Is it illegal?

Is it illegal for the company to explicity ask employees not to talk about pay (increases, bonus amounts, etc.). In the past, our company has included a paycheck insert each time there's a raise or bonus which has the following language:

"This note is given for your information only and is intended to be kept confidential."

We are not a unionized workforce.


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  • I think your note is probably OK, as long as you do not have a policy stating an employee will be disciplined for talking with others about pay.

    The court has deemed that forbidding an EE from talking about pay with other EEs is illegal, as it is prohibiting them from union organizing activities. Even though your workforce is not unionized, if they ever wanted to become union, they would have to discuss pay, and a disciplinary policy forbidding such behavior would be illegal.

    Good luck!
  • As has been discussed here before, the National Labor Relations Act provides that it is an unfair labor practice or employers to "interfere, restrain, or coerce employees in the exercise of the rights guaranteed in section 7." The rights guaranteed in Section 7 have been interpreted to include the right to discuss one's own wages or the terms and conditions of their employment with other employees. So, in short, yes, it constitutes an unfair labor practice to explicitly ask employees not to discuss their pay.

    The National Labor Relations Board (NLRB) has held (and the Court of Appeals for the DC Circuit has agreed) that even a general confidentiality provision can constitute an unfair labor practice, even without an explicit reference to wages or discipline. The provision in that case read: "We honor confidentiality. We recognize and protect the confidentiality of any information concerning the company, its business plans, its partners, new business efforts, customers, accounting and financial matters."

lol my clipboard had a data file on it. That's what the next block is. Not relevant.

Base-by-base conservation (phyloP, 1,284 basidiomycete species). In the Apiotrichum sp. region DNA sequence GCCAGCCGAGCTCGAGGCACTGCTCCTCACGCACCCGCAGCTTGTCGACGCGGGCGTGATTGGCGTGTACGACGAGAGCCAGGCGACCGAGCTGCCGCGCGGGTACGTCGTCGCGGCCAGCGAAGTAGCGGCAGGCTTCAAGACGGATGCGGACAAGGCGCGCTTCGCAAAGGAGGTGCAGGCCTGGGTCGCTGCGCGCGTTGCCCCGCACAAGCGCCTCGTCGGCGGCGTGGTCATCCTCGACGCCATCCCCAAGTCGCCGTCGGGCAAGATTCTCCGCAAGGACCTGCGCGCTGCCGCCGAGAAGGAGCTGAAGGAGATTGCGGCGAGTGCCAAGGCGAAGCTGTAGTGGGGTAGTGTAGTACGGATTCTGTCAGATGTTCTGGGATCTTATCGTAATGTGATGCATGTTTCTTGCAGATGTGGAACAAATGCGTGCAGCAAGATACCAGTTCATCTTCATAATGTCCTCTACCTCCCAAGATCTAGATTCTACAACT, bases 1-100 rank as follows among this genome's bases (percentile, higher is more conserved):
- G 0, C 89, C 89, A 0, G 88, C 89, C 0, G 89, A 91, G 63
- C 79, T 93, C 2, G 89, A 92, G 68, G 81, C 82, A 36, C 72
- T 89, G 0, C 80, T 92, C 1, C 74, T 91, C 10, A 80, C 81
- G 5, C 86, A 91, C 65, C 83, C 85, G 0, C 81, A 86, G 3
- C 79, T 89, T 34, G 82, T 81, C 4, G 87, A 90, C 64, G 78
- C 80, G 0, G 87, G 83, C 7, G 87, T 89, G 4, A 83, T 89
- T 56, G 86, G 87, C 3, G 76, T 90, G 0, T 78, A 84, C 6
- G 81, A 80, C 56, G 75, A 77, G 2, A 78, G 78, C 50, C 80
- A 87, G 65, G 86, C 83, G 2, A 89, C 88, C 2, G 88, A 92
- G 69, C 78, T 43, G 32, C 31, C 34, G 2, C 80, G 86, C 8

In that case, even though there was no evidence that the company had ever disciplined any employee for discussing wages, nor was there evidence that any employee actually had interpreted the policy to prohibit the discussion of wages, the NLRB and Court of Appeals found that the policy constituted an unfair labor practice because an employee could reasonably interpret language prohibiting the release of “any information concerning the company,…its partners,…accounting and financial matters” to prohibit the discussion of information concerning wages.

    In your case, you have an insert *with the pay stub* that states that the information is to be kept confidential. In my opinion, that's even riskier than the general confidentiality language found to be unlawful by the DC Court of Appeals.

    Kimberly A. Klimczuk, Esq.

    Editors of the Massachusetts Employment Law Letter
    (413) 737-4753 Email: [email][/email]

    This message is not intended as legal advice and does not establish an attorney-client relationship. Readers of this email are encouraged to contact their labor and employment counsel for further information.
  • I think I can guess why you have inserted that statement into the pay stub but just for fun, why have you?

  • Paul, Paul, Paul... the answer to that question is way more fun than the forum can handle!!

    Actually, I couldn't give you a firm reason. I've mentioned in previous posts that I "inherited" my HR role which was previously vacant/neglected/farmed-out-to-various-managers for 6 years until I arrived. There are a lot of quirky things that have happened in the past for which no one seems to remember (or fess up to) the initial impetus. (I think they have selective memories...)
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